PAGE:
Now that the U.S. House has passed a water resources bill in surprisingly bipartisan fashion, it should do the same for immigration, an issue with strong support among the public and in Congress across both parties.
The Senate finally passed a bipartisan package (S. 744) on a 68-32 vote in June. The president reiterated on Thursday that immigration reform this year is a top priority for him.
The question is whether the same tea party faction in the House that favored the shutdown will allow a House floor vote. House Speaker John Boehner, R-Ohio, said Wednesday that immigration is an “important subject that needs to be addressed.”
Rep. David Valadao, R-Hanford, a son of immigrants and dairy farmer who represents the Central Valley, has said Boehner has promised a House vote by the end of the year. “I’m going to do my best to hold him to that,” Valadao said.
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Citizen activists rallied across the country on Oct. 5 calling for action. That, however, was overshadowed by the shutdown.
At the same time, a coalition of more than 500 Republican, Democratic and independent mayors and business leaders is planning to descend on Capitol Hill on Monday to meet with House Republicans from more than 20 states. They range politically from Facebook’s Mark Zuckerberg to anti-tax activist Grover Norquist.
And the Wall Street Journal reports that big Republican donors are withholding donations from members of Congress who don’t act on immigration.
These folks support the bipartisan Senate bill.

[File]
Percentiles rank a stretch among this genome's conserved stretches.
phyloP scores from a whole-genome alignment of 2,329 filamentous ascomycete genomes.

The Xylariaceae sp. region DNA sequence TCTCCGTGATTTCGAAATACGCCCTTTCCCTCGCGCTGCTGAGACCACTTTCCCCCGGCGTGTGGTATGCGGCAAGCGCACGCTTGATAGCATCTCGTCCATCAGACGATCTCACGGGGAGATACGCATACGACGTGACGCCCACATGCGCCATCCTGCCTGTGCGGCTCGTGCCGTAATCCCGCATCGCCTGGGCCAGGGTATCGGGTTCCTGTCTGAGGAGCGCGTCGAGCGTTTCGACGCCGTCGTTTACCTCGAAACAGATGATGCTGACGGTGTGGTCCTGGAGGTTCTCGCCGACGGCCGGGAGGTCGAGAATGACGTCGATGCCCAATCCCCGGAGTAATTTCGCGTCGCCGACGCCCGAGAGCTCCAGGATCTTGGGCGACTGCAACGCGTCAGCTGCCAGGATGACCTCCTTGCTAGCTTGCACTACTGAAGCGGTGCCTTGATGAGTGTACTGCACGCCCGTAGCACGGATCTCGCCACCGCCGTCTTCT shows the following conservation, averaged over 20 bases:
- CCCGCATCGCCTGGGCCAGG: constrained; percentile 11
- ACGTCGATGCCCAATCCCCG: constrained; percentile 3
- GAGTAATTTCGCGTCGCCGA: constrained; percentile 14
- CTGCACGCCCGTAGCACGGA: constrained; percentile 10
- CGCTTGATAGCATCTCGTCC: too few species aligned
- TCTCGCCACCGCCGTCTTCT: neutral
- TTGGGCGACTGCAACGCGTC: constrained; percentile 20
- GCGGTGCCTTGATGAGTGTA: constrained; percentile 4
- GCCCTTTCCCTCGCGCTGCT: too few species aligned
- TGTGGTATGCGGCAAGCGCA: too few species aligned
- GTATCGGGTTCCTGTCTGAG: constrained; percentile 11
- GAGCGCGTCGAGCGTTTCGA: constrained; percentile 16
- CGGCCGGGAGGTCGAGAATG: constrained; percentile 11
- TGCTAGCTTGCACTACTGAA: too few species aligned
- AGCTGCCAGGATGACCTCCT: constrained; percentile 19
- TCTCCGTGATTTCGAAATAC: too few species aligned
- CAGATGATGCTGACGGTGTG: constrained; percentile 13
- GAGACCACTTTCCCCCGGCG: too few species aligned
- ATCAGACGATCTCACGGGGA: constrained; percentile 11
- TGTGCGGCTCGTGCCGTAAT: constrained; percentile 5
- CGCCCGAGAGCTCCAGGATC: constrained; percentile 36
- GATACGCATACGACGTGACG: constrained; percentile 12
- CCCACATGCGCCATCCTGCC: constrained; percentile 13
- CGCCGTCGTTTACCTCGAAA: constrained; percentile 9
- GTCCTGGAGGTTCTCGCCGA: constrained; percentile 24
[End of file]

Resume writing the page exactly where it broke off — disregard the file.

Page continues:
Given that the House has only 20 scheduled legislative days before the end of the year – and we’ve already had years of contentious debate and significant give-and-take – why not do a test vote on the House floor to see if the Senate bill would pass?
If the Senate bill fails in such a vote, then try a different approach. Currently, some House members are working on “step-by-step” measures instead of one bill.
That is less than ideal. But White House spokesman Jay Carney said Thursday that the president would not object if the House passes “several” pieces of legislation on immigration reform so long as he can sign comprehensive reform in the end. “There are a variety of ways to reach the ultimate goal ... the House’s approach will be up to the House,” Carney said.
This could be an opening to get past the rancor of the shutdown.
That bitterness was apparent in remarks six days ago by Rep. Raul Labrador, R-Idaho, who has been a supporter of immigration reform in the past. He told USA Today, “It’s not going to happen this year. After the way the president acted over the last two or three weeks where he would refuse to talk to the speaker of the House ... they’re not going to get immigration reform.”
Isn’t that a bit like cutting your nose off to spite your face? Such a stance does nothing to “punish” the president, but it does set back the country. Can the House Republican leadership recoup and show the American people and the world that they can do positive things – not just action to shut down the government?
U.S. Chamber of Commerce CEO Tom Donohue at a Christian Science Monitor breakfast on Monday said the business community will press for a House vote, “an opportunity to show the world we can get a big thing done that we can all benefit from.”
Rep. Luis Gutierrez, D-Ill., urges Republicans not to think of immigration reform as working with the president, but as “working on behalf of the American people – not for an Obama solution, not for a tea party solution, but for an American solution.”
The Senate has done its work. The president has indicated he will sign immigration reform. Now it is up to the House to show what it can do in 20 days.